Never run downhill
There is a story about an old man who had jumped into a river and was swept over a waterfall. Miraculously he survived and a young man asked him how he managed such a feat, as there were a lot of rocks that should have smashed him to smithereens. Basically it amounted to going with the flow, not fighting the currents, becoming one with the water, letting it carry you where it may.
Indeed, a friend told me how he recently wrecked his bike. He decided to follow this principle while careening into rock and root. He didn’t escape unscathed like the old man but neither did he break any bones.
Going with the flow works, even when doing really stupid things, as I shall now illustrate in my first in a series of Really Stupid Things I Have Done So That You Won’t Have To series, brought to you by the department of redundancy department.
Me and my cousins and brother were busy one summer building a cabin, I mean fort – okay, a hutch in the North Carolina mountains. There were two ways to get to the remote spot we had chosen for our cottage; one was to follow the trail leading up the mountain, and the other via a more treacherous route straight up the cliff.
We chose the trail.
However, after several hours of hard work cutting down the trees to make this fine fort/cabin/cottage younameit thing, I was pretty danged thirsty and didn’t feel like taking the long walk down the trail. I decided to go down the steep cliff.
Piece of cake! I’d gone up and down those cliffs a million times over the course of my 13 years. So with hiking stick in hand I commenced the downward trek across loose gravel and rock. I found I could make better time and use less exertion if I took little hops.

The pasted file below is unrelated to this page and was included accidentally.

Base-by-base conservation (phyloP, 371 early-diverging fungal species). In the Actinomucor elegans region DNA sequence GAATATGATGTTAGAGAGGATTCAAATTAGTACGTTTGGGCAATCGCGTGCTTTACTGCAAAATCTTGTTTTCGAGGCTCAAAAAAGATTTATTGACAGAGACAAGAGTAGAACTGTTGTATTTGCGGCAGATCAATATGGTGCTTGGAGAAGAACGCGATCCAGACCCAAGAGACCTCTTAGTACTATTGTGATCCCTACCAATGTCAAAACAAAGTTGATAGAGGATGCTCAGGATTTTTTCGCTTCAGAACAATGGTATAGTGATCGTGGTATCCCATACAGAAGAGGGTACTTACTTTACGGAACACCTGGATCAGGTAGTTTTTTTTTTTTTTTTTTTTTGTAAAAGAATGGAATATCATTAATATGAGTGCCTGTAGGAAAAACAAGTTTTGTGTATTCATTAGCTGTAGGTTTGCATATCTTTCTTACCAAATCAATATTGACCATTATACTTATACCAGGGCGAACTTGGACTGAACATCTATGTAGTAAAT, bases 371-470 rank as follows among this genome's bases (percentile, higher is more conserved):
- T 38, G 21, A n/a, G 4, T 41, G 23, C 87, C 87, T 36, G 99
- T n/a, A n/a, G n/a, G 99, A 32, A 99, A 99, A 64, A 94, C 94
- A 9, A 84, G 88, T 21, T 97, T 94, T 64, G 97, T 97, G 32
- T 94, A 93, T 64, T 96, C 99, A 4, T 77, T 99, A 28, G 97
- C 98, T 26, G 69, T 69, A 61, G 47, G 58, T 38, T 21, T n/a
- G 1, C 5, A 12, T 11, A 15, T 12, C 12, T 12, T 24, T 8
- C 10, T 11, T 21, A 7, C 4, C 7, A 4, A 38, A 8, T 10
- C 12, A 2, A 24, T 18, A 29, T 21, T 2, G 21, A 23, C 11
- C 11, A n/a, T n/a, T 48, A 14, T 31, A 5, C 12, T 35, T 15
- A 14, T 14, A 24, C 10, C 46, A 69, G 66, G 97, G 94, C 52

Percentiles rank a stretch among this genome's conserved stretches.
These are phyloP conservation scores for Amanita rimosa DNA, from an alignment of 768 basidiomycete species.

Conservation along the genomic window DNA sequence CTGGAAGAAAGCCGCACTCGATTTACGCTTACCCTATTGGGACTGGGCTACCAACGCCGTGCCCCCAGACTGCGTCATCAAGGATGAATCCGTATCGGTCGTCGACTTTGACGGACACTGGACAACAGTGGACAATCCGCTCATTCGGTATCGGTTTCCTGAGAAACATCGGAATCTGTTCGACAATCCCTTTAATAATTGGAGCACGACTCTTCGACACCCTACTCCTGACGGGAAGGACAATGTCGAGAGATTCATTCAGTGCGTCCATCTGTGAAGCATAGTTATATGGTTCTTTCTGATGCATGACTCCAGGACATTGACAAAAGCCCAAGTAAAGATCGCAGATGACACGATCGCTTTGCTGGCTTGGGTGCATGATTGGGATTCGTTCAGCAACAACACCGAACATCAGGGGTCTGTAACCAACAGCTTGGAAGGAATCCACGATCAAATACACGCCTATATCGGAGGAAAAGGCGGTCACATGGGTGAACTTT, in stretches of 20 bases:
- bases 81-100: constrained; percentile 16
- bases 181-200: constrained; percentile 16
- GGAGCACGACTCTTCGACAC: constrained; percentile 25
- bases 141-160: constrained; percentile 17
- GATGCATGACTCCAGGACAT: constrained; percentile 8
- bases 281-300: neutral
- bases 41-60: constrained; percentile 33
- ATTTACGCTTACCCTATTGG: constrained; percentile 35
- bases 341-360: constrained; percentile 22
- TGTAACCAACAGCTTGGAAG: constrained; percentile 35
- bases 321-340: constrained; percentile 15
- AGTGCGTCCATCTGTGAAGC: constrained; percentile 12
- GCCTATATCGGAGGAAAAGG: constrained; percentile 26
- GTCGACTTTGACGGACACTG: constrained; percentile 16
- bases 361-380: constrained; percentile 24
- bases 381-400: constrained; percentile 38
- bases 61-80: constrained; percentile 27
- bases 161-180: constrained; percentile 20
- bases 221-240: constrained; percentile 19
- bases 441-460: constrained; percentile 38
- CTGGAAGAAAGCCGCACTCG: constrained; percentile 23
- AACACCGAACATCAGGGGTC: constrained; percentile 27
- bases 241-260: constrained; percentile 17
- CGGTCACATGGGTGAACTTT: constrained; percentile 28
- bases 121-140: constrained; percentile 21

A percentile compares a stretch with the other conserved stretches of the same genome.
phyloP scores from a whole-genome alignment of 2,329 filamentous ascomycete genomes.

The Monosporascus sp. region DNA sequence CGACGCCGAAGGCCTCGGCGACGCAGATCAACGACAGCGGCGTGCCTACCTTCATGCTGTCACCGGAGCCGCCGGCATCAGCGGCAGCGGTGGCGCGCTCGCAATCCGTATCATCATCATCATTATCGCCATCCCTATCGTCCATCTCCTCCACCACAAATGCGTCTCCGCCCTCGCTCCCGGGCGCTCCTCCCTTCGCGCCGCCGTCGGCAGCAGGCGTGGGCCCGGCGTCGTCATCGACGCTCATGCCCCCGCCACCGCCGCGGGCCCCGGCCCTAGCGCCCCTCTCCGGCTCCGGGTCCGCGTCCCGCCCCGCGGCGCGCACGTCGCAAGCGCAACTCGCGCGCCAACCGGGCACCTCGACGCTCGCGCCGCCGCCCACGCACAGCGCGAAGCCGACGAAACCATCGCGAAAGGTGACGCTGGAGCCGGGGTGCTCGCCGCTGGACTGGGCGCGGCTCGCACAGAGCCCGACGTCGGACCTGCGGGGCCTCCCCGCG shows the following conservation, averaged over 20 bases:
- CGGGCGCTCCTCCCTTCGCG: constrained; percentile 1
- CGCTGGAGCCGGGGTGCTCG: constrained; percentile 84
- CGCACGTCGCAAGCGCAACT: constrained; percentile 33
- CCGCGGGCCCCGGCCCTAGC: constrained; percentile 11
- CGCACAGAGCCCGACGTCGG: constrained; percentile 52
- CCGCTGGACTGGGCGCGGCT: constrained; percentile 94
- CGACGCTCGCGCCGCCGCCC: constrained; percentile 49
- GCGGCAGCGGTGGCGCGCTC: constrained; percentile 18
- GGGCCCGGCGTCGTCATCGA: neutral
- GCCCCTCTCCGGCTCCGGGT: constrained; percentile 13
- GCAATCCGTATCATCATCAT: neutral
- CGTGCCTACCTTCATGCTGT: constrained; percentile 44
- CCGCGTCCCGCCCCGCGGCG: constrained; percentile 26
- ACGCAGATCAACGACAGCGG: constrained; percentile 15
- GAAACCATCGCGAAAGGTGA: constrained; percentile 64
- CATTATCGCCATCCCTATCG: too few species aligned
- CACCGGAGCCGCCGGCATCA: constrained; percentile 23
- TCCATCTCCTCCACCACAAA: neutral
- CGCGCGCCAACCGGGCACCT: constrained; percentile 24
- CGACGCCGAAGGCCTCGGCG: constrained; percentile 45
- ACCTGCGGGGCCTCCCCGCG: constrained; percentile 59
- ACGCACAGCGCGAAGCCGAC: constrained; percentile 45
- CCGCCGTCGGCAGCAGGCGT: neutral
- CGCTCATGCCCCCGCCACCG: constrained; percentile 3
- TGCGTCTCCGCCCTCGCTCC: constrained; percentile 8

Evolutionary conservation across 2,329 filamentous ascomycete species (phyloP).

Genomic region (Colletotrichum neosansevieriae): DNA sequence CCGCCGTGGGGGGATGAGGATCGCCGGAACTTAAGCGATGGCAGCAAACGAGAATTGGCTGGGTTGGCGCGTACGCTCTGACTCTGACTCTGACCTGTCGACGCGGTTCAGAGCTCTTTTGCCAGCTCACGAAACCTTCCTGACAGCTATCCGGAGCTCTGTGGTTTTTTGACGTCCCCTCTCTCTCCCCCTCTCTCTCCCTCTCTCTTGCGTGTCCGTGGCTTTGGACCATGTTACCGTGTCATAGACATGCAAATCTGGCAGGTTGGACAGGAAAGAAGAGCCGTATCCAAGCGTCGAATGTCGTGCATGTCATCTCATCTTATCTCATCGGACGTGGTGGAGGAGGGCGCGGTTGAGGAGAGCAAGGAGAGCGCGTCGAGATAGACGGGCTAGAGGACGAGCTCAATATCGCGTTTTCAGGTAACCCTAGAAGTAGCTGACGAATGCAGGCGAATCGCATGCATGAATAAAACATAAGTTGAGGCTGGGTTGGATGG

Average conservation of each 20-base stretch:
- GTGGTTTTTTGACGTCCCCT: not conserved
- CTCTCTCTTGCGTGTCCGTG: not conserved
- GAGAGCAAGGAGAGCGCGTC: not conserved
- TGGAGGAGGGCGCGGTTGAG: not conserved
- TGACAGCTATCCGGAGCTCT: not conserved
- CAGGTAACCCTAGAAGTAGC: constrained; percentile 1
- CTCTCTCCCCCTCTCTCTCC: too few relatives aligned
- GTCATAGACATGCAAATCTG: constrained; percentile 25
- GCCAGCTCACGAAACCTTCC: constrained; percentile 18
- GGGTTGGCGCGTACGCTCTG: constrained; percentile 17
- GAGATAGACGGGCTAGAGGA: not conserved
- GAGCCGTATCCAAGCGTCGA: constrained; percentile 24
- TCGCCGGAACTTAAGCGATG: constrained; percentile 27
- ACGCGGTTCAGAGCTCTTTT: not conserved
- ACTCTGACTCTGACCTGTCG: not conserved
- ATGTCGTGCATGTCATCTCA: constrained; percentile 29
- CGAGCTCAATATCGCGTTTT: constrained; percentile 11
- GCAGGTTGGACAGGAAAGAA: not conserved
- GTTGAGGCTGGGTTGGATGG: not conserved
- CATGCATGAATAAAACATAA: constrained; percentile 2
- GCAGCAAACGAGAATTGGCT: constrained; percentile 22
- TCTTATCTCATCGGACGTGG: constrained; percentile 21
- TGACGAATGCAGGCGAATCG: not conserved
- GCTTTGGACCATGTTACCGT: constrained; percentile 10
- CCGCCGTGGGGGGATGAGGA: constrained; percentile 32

Let me be the first to tell you that taking little hops on a steep cliff face is not a prudent act, unless you want to be the proud recipient of the Darwin Award – bestowed posthumously, of course. In fact, I soon discovered to my great chagrin that my little hops had accelerated into a blistering descent with my head moving downward slightly faster than my racing feet. This is a recipe for disaster, so I ran faster and faster, basically trying to keep up with my head.
Oh, did I mention that at the bottom of the cliff was Highway 105 with its steady stream of cars and trucks racing by in excess of 60 MPH? And here I was, now running 60 MPH myself – and headed right toward this deathtrap.
And I do mean running. By this point I was no longer taking tiny hops. Nope. Now I was bounding downhill in gigantic, loping strides measuring half-a football field in length, careening out of control toward my bloody destination with 105.
My hiking stick was of no use and was jettisoned as I rocketed headlong down the cliff, all the while cleverly contemplating my next move. I was clearly accelerating, moving faster than my gangly legs were designed to go, still trying desperately to keep up with my forward leaning head.
So I stopped.
That is to say, I stopped running. I didn’t stop moving, obviously, because that would go against the laws of physics.
I had figured, and rightly so, that a controlled fall onto rock was preferable to an uncontrolled high speed collision into asphalt and truck tires. So I stopped running.
Now hurtling in mid-air at the speed of sound I had little time to contemplate my stupidity before plummeting head over heels upon gravel and rock. But I was fortunate and a gigantic blackberry bush cushioned my fall with its barbed brambles.
I hit and I hit hard, but a goodly distance from the Highway of Death below. After a few dozen obligatory bounces I stuck to the bush like Velcro. And even though I was sliced to ribbons, still I was grateful for those blackberries, as I lay upon the gravel and rock and thorns staring up into blue sky.
So my lesson to all – go with the flow! And if you insist upon running downhill, pick one that is flat, one that is not a mountain cliff and preferably one that does NOT have a highway at the bottom. (Brambles optional.)